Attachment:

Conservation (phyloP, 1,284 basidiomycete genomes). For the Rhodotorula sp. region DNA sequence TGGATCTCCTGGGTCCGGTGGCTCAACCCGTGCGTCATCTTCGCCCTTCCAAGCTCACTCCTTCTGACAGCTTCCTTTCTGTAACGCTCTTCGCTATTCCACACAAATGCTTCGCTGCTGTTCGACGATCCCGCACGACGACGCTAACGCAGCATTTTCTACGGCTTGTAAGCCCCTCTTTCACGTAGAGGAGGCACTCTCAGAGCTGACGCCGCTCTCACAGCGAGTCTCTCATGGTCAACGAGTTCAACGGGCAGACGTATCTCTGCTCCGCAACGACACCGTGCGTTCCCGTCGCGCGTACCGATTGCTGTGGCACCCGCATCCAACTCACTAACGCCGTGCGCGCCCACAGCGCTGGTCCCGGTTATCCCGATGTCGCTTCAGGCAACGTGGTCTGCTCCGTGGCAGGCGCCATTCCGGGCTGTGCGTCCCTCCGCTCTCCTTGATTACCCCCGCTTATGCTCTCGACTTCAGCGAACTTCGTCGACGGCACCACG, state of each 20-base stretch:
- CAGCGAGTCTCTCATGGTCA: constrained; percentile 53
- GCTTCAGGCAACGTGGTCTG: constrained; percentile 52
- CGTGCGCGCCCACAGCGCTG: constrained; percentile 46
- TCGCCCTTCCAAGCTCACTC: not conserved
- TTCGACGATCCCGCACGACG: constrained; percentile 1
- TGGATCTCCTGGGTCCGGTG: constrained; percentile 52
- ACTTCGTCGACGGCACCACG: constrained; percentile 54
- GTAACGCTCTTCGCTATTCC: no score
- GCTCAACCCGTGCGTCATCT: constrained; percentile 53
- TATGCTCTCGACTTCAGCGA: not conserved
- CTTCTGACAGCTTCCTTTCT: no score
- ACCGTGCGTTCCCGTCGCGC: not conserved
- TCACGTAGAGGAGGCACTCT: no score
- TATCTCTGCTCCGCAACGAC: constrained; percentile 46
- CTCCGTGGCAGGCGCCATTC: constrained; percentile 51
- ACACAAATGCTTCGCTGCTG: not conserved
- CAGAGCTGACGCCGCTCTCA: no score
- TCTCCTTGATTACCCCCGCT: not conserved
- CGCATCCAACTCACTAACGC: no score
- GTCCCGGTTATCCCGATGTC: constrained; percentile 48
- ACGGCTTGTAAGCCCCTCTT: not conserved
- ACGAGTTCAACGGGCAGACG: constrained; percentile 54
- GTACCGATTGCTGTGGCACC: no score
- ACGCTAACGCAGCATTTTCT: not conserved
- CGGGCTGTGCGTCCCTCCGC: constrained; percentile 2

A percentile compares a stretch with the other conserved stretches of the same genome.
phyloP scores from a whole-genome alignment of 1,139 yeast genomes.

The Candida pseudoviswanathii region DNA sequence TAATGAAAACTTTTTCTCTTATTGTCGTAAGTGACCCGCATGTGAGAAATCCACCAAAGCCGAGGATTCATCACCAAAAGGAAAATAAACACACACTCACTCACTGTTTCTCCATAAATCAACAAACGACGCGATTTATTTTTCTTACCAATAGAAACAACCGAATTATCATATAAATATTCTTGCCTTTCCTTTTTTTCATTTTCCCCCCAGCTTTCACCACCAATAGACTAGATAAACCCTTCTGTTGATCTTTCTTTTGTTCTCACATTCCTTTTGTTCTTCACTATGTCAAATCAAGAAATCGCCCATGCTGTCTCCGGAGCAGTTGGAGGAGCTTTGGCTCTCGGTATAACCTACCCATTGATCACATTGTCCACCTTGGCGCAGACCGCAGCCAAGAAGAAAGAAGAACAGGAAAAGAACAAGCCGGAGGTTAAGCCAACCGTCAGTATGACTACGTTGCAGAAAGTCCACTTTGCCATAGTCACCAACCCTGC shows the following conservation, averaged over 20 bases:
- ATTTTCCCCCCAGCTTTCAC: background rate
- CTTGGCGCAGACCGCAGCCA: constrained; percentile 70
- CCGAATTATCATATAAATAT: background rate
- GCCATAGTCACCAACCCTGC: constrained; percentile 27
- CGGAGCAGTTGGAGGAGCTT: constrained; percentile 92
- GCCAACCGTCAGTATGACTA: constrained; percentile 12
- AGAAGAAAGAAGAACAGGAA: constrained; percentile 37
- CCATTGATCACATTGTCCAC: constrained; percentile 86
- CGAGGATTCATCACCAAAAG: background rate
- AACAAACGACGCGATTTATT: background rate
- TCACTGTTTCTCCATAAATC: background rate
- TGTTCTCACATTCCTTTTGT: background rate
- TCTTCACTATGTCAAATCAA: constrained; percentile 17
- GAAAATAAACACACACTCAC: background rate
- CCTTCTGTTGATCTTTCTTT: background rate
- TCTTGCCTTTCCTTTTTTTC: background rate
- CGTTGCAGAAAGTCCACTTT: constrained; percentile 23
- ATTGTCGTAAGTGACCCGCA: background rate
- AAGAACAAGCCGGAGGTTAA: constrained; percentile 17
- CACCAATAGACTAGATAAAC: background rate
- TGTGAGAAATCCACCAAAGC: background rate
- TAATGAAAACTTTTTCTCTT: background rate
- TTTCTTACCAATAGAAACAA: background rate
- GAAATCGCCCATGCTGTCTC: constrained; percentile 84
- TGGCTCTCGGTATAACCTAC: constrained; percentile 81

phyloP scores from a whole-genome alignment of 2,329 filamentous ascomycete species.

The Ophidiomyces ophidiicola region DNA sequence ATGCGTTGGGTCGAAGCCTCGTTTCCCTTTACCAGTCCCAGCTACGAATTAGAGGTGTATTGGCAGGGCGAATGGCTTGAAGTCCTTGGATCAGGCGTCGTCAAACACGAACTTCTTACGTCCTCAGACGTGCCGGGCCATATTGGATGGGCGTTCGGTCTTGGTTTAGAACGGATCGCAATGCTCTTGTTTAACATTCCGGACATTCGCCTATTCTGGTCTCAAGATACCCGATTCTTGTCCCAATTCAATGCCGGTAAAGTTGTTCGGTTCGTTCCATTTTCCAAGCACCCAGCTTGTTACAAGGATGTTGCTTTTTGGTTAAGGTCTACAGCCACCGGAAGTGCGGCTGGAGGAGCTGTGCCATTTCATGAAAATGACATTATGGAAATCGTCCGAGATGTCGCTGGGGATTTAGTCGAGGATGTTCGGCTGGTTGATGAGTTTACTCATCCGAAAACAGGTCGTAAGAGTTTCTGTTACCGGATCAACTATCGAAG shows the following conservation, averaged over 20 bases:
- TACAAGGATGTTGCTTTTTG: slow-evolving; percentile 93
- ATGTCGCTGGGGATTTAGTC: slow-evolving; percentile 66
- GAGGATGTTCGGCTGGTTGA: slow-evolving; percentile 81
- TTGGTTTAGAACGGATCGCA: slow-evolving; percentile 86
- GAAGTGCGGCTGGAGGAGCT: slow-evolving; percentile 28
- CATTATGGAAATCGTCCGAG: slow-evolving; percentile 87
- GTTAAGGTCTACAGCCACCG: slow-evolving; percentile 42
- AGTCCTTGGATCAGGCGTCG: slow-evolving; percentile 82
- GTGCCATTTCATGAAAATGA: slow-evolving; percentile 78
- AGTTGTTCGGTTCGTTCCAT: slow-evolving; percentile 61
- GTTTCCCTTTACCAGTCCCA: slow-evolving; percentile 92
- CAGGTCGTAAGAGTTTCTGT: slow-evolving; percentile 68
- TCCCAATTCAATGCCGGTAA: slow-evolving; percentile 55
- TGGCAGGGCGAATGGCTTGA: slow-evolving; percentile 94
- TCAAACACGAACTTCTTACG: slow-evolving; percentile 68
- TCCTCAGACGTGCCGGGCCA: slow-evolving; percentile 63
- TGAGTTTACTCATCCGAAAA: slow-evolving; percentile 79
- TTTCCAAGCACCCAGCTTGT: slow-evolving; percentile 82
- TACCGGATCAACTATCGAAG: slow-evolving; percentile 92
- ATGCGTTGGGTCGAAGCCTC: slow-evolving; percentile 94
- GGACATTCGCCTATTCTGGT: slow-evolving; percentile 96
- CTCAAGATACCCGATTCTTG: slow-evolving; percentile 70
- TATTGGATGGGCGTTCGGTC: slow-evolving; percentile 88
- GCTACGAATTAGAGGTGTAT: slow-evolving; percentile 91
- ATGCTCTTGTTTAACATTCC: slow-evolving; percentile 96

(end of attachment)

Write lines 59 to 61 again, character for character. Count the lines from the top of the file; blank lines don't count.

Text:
- GAGGATGTTCGGCTGGTTGA: slow-evolving; percentile 81
- TTGGTTTAGAACGGATCGCA: slow-evolving; percentile 86
- GAAGTGCGGCTGGAGGAGCT: slow-evolving; percentile 28